Sally Mann: A Thousand Crossings

I went to the Getty on the closing day of the exhibition Sally Mann: A Thousand Crossings, which I had been meaning to see since it opened. That I waited until the last possible moment to see something I had wanted to see for months says something about where I am right now.

I became aware of Sally Mann through Immediate Family (1992), the photographs of her children that first shone a spotlight on Mann and her work. Soon after, I happened upon the documentary What Remains: The Life and Work of Sally Mann (2008) and, through that, discovered some of her more recent work. I savored her memoir, Hold Still (2015), on a train trip several years ago. But there is something about seeing the breadth of Mann’s work in one exhibition, tying together family and place and history (of both family and place) that made me think about it differently. What previously had felt disjointed to me (children, aging bodies, dead bodies, landscapes) now felt like one cohesive body of work illuminating, ultimately, Mann herself—what she loves, what she fears, what she worries over, the way a dog worries a bone.

In the past year or two, I’ve been letting my hair grow. It’s longer now than it’s ever been before, so long that it easily becomes matted underneath. On the surface, it looks okay, but it’s masking a huge mat of hair that I have to brush out every night. Brushing out the mat of hair reminds me of carding wool. And the only time I’ve ever carded wool was in an art class I took when I was 5 years old. Forty years have passed, and I still remember the feeling of carding wool and watching it be spun into yarn that I could make a little swatch with. Forty years and every night I am back in my 5-year-old self, feeling the pleasure of untangling a mess and making it right.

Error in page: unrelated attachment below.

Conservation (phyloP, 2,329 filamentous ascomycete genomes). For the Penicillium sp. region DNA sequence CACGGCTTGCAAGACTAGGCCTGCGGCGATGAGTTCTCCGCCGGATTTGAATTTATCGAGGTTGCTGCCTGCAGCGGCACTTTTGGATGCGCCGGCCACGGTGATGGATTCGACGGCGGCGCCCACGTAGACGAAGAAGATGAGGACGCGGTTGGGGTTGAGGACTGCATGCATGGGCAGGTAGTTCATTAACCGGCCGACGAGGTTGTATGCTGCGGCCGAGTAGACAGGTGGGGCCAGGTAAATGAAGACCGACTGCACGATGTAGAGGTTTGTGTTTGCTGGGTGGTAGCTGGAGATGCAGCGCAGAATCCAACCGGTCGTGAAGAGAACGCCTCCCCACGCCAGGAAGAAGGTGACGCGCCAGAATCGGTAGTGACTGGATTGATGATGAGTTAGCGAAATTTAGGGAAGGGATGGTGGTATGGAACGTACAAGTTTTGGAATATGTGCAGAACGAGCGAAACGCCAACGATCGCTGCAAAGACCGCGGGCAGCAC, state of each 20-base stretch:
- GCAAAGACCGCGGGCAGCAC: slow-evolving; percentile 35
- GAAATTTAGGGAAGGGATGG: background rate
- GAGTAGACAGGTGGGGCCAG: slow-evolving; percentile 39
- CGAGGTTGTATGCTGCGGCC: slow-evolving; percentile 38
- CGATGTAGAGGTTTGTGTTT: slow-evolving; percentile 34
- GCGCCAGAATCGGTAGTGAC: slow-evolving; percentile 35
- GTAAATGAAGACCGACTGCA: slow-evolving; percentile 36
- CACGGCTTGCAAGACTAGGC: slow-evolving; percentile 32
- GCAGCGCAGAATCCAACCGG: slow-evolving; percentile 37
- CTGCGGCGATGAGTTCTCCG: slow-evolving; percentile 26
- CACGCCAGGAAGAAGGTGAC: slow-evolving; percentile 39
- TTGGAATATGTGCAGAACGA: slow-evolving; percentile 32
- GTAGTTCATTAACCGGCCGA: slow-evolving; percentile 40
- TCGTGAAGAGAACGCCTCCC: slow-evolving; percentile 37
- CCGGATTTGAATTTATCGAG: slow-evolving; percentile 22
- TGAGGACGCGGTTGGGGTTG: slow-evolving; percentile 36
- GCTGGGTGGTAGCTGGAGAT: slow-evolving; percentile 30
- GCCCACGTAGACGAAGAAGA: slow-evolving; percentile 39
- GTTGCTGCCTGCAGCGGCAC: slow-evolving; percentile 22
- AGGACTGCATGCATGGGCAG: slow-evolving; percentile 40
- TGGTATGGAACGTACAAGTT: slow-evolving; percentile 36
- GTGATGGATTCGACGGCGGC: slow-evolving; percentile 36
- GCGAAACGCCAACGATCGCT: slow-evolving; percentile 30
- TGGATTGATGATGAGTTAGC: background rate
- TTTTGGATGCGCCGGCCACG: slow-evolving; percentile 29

Lately, I’ve felt like my life has become matted, and I need to spend time carding it, untangling the mess. On the surface, it looks fine. But underneath, there are lingering questions: What do I care about? What keeps me up at night? What is the through line of my work? What do these projects say about me? And what am I trying to say? How is the environment I’m living in shaping me, for better or worse? How can I get to some kind of singularity of focus, some essential truth that blocks out everything else, the way the moon blocks the sun during a total eclipse?

I recognize now that there are times in my life when I have been knitting—producing something every day. And there are other times when I’ve been spinning—working toward a goal with alacrity and purpose. And then there are times when I’ve found myself with a mound of raw wool to be carded. It is so easy, in these times, to distract myself. It is so easy to sit down in the evening and binge whatever show everybody is talking about, or stare at my phone, refreshing Twitter and Instagram over and over, until it’s time to go to bed. It is so much harder to see the potential in that raw wool, and to have the patience to card it.